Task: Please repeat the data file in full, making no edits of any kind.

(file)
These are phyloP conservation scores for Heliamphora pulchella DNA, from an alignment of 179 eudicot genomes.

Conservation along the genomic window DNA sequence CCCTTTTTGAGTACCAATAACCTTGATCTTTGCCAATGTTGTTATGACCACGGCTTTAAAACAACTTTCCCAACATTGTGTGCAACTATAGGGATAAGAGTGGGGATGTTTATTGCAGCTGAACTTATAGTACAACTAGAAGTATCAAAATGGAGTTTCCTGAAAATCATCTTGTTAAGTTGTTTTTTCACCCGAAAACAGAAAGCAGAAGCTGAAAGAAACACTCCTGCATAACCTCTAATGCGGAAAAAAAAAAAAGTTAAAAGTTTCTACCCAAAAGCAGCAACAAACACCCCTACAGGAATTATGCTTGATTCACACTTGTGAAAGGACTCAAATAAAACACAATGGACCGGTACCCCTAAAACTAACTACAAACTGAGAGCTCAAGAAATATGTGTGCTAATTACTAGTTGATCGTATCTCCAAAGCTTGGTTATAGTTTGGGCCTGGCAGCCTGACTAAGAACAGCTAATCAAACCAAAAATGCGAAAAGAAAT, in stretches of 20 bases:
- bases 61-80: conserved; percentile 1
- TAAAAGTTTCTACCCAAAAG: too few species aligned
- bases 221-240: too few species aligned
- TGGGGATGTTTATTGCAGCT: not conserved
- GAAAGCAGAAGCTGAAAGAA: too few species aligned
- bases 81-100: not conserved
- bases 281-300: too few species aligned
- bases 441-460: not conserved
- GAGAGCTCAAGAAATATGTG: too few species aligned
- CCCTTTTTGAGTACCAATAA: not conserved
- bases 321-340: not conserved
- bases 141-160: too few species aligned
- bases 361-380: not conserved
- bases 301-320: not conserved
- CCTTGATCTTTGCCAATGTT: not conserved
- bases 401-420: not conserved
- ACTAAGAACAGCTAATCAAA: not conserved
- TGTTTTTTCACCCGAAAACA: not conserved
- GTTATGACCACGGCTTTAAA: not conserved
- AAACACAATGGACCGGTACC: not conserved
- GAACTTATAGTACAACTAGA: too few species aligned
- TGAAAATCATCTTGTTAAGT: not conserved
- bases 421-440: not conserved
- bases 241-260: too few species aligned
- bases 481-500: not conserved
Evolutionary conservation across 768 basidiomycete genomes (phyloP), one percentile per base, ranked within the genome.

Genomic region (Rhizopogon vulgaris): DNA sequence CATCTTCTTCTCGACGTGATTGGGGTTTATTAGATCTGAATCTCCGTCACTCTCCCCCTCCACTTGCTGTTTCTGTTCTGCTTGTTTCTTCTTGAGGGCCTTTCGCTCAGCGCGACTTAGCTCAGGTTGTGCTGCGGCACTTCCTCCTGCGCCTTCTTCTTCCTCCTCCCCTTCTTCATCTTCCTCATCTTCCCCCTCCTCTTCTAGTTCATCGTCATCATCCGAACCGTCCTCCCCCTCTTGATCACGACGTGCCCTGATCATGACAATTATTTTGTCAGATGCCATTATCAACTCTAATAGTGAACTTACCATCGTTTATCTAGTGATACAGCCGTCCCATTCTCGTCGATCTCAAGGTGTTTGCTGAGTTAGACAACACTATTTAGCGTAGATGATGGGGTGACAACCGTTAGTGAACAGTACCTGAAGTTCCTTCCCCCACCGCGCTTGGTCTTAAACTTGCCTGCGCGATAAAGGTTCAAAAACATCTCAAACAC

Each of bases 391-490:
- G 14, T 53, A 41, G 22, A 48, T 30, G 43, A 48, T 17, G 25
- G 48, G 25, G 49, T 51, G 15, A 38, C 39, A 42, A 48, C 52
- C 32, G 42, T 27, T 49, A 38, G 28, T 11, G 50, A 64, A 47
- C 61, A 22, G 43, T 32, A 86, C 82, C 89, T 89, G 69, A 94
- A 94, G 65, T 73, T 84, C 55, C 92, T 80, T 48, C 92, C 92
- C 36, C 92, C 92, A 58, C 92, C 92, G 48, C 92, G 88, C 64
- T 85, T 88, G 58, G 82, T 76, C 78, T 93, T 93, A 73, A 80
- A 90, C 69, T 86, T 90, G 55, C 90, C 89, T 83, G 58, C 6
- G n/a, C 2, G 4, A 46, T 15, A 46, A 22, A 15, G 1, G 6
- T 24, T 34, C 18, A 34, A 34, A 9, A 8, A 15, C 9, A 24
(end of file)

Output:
These are phyloP conservation scores for Heliamphora pulchella DNA, from an alignment of 179 eudicot genomes.

Conservation along the genomic window DNA sequence CCCTTTTTGAGTACCAATAACCTTGATCTTTGCCAATGTTGTTATGACCACGGCTTTAAAACAACTTTCCCAACATTGTGTGCAACTATAGGGATAAGAGTGGGGATGTTTATTGCAGCTGAACTTATAGTACAACTAGAAGTATCAAAATGGAGTTTCCTGAAAATCATCTTGTTAAGTTGTTTTTTCACCCGAAAACAGAAAGCAGAAGCTGAAAGAAACACTCCTGCATAACCTCTAATGCGGAAAAAAAAAAAAGTTAAAAGTTTCTACCCAAAAGCAGCAACAAACACCCCTACAGGAATTATGCTTGATTCACACTTGTGAAAGGACTCAAATAAAACACAATGGACCGGTACCCCTAAAACTAACTACAAACTGAGAGCTCAAGAAATATGTGTGCTAATTACTAGTTGATCGTATCTCCAAAGCTTGGTTATAGTTTGGGCCTGGCAGCCTGACTAAGAACAGCTAATCAAACCAAAAATGCGAAAAGAAAT, in stretches of 20 bases:
- bases 61-80: conserved; percentile 1
- TAAAAGTTTCTACCCAAAAG: too few species aligned
- bases 221-240: too few species aligned
- TGGGGATGTTTATTGCAGCT: not conserved
- GAAAGCAGAAGCTGAAAGAA: too few species aligned
- bases 81-100: not conserved
- bases 281-300: too few species aligned
- bases 441-460: not conserved
- GAGAGCTCAAGAAATATGTG: too few species aligned
- CCCTTTTTGAGTACCAATAA: not conserved
- bases 321-340: not conserved
- bases 141-160: too few species aligned
- bases 361-380: not conserved
- bases 301-320: not conserved
- CCTTGATCTTTGCCAATGTT: not conserved
- bases 401-420: not conserved
- ACTAAGAACAGCTAATCAAA: not conserved
- TGTTTTTTCACCCGAAAACA: not conserved
- GTTATGACCACGGCTTTAAA: not conserved
- AAACACAATGGACCGGTACC: not conserved
- GAACTTATAGTACAACTAGA: too few species aligned
- TGAAAATCATCTTGTTAAGT: not conserved
- bases 421-440: not conserved
- bases 241-260: too few species aligned
- bases 481-500: not conserved
Evolutionary conservation across 768 basidiomycete genomes (phyloP), one percentile per base, ranked within the genome.

Genomic region (Rhizopogon vulgaris): DNA sequence CATCTTCTTCTCGACGTGATTGGGGTTTATTAGATCTGAATCTCCGTCACTCTCCCCCTCCACTTGCTGTTTCTGTTCTGCTTGTTTCTTCTTGAGGGCCTTTCGCTCAGCGCGACTTAGCTCAGGTTGTGCTGCGGCACTTCCTCCTGCGCCTTCTTCTTCCTCCTCCCCTTCTTCATCTTCCTCATCTTCCCCCTCCTCTTCTAGTTCATCGTCATCATCCGAACCGTCCTCCCCCTCTTGATCACGACGTGCCCTGATCATGACAATTATTTTGTCAGATGCCATTATCAACTCTAATAGTGAACTTACCATCGTTTATCTAGTGATACAGCCGTCCCATTCTCGTCGATCTCAAGGTGTTTGCTGAGTTAGACAACACTATTTAGCGTAGATGATGGGGTGACAACCGTTAGTGAACAGTACCTGAAGTTCCTTCCCCCACCGCGCTTGGTCTTAAACTTGCCTGCGCGATAAAGGTTCAAAAACATCTCAAACAC

Each of bases 391-490:
- G 14, T 53, A 41, G 22, A 48, T 30, G 43, A 48, T 17, G 25
- G 48, G 25, G 49, T 51, G 15, A 38, C 39, A 42, A 48, C 52
- C 32, G 42, T 27, T 49, A 38, G 28, T 11, G 50, A 64, A 47
- C 61, A 22, G 43, T 32, A 86, C 82, C 89, T 89, G 69, A 94
- A 94, G 65, T 73, T 84, C 55, C 92, T 80, T 48, C 92, C 92
- C 36, C 92, C 92, A 58, C 92, C 92, G 48, C 92, G 88, C 64
- T 85, T 88, G 58, G 82, T 76, C 78, T 93, T 93, A 73, A 80
- A 90, C 69, T 86, T 90, G 55, C 90, C 89, T 83, G 58, C 6
- G n/a, C 2, G 4, A 46, T 15, A 46, A 22, A 15, G 1, G 6
- T 24, T 34, C 18, A 34, A 34, A 9, A 8, A 15, C 9, A 24